Tuesday, March 22, 2011

Playing with Overdyed Floss, Post One

In my last stitching post I talked about playing with the overdyed floss, and you know, like one person noticed and wanted to see what I meant. Can you tell there's something different about each square's background?

On the "L" I stitched diagonally, starting in the upper right hand corner. You can see furrows when the lighting is right.

For the flower, I did a regular back and forth, stitching down the left side and up the right side. It was fortuitous that the shading came out light on the top and dark on the bottom.

For the heart, which is stitched back and forth horizontally, I stitched each line of the background vertically. You can tell most on the left hand side where some darker stripes run into the darker stripes on the heart.

Last, but not least, I stitched in a spiral of sorts (a spiral box if you will). Across then down then across and "up" (upside down). This one is harder to see but I do like how it is shaded.

You've seen before how I like playing with the overdyed floss. Remember when I decided that the flower on SamSarah's "My Whole Heart" shouldn't be stripey? In that case, I took random stitches around the flower. (f you click through, you can see the skips in the in-progress picture.)



I've also done what is called "forcing" when you cut the floss so that certain colors show up where you want them to on the design. I did this for the first time with Moss Creek's "Sumer is A-coming in" in the late 90s. Rae Iverson told me the technical term when I showed her what I had done. You can see that the brown floss is on the bottom center of the flowers. I made sure all the other queen stitches were pink.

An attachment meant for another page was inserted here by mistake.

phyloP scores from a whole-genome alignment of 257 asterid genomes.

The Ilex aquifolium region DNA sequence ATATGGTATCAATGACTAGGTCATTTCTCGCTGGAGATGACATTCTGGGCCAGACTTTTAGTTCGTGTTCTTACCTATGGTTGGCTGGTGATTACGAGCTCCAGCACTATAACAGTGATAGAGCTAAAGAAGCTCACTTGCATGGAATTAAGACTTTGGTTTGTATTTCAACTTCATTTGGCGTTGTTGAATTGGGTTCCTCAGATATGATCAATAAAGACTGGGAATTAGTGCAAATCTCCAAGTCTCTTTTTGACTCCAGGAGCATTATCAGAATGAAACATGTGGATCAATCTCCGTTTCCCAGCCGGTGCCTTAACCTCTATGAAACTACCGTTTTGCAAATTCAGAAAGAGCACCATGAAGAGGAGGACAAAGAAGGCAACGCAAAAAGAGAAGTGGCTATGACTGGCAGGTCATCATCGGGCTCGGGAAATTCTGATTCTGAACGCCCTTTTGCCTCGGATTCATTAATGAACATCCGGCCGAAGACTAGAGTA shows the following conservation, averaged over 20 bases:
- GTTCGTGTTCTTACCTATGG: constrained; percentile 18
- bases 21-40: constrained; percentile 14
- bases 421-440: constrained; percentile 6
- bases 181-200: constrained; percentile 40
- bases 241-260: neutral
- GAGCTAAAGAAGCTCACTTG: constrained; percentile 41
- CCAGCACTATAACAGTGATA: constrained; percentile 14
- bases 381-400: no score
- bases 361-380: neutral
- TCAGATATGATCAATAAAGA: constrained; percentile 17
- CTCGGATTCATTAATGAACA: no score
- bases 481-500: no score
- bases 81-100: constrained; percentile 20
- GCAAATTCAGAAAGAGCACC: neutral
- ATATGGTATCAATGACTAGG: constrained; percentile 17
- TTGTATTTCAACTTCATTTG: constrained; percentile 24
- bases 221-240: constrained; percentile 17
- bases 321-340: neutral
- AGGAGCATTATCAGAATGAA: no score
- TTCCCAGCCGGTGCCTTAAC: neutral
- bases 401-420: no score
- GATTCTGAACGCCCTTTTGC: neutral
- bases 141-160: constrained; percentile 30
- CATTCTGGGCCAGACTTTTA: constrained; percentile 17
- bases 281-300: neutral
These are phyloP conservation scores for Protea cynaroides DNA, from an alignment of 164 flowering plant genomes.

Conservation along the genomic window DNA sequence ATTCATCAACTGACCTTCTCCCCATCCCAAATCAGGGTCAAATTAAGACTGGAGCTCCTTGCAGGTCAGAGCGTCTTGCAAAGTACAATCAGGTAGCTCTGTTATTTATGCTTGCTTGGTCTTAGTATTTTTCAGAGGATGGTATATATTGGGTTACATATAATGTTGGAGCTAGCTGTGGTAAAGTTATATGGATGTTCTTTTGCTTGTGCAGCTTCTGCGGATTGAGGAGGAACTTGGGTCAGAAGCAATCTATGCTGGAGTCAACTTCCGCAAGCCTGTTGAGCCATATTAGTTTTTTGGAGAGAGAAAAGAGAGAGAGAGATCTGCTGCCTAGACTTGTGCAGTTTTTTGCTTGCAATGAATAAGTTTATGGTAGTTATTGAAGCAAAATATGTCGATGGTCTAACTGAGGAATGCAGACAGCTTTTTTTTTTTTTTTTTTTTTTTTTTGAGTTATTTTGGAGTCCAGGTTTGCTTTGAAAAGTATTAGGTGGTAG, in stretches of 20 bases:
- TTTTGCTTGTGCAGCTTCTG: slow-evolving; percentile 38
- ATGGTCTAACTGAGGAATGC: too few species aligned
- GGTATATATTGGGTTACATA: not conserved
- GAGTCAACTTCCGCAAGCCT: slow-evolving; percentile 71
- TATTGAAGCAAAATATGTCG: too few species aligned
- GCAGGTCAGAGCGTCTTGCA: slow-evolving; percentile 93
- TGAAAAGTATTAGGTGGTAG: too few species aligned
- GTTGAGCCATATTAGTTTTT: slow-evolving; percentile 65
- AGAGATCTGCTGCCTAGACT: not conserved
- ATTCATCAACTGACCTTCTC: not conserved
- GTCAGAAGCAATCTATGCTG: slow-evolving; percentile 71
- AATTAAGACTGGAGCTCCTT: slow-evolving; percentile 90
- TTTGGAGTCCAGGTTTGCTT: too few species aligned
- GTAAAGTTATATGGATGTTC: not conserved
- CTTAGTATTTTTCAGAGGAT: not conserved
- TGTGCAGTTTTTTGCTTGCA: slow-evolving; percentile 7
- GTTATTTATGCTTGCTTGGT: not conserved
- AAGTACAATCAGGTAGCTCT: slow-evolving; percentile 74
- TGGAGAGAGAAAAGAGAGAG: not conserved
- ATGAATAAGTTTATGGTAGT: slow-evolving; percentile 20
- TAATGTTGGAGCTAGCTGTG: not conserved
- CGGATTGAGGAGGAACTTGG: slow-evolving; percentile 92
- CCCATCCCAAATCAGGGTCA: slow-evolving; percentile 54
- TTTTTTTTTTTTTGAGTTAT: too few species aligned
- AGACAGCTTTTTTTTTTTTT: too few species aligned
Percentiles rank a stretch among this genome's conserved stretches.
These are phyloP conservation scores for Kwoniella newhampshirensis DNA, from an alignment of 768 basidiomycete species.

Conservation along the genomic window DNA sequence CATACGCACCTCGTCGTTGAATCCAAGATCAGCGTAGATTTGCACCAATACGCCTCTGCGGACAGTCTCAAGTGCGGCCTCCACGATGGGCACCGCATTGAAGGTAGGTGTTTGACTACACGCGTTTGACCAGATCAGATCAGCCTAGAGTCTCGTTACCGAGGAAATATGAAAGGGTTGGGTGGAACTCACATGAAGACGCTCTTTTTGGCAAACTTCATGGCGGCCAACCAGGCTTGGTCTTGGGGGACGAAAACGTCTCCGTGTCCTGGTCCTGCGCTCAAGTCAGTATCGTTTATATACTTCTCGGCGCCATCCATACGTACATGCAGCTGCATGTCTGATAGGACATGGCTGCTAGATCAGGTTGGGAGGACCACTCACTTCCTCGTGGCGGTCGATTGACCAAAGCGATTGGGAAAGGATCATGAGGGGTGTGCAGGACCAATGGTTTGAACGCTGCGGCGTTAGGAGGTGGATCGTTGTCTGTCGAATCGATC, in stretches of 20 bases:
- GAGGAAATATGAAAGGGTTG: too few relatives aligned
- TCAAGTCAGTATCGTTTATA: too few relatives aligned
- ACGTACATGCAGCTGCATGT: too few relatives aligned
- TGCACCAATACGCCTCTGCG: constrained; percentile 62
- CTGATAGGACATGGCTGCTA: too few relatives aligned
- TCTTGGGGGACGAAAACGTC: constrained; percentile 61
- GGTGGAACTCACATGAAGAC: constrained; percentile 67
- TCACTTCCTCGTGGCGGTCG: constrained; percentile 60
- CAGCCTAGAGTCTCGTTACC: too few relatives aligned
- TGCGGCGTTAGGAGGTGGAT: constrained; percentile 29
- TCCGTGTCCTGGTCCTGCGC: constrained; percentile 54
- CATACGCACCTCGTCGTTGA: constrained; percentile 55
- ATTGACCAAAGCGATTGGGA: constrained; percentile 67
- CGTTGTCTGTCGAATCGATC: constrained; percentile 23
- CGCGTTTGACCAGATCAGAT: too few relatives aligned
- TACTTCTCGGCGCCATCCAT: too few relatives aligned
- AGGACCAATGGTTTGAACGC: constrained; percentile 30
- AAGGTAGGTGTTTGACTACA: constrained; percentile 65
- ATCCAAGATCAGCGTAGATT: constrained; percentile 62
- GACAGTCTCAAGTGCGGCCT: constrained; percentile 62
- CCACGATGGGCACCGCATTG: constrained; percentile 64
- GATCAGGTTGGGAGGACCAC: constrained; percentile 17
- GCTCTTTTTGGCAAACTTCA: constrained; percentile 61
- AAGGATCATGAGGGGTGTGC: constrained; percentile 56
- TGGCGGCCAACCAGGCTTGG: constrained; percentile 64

But these are only a few examples of how you can play with overdyed floss. At stitch night, someone was talking about whether you had to cross each stitch when you worked with overdyed flosses (of course you don't). When I mentioned that I had been thinking about a post showing the different effects you could achieve with overdyeds, there was some nodding. So one more post to come!

19 comments:

Denise said...

Sometimes I like a 'flecked' look too. Cut a length of floss so one end is light and the other dark. Use the loop method and get a total different effect.

Lee said...

I'm glad you're doing this. Too many of us (like me) are only seeing the color variations as horizontal striping. It was cool at first, but can get a little ho-hum.

Cole said...

Love how these look, thank you for sharing! I've never thought of playing with them like that.

Heather said...

I never thought of doing that! I'm totally using your technique for the next pattern! Thanks for sharing.

mainely stitching said...

I also have fun with overdyed floss and the different effects it can produce. :D

Chocolates4Breakfast (TerriBoog) said...

Great tutorial on the effects of overdyed floss!

Catherine said...

I've played around with this too - but never all in one project. I love it! Thanks for sharing!

Silverlotus said...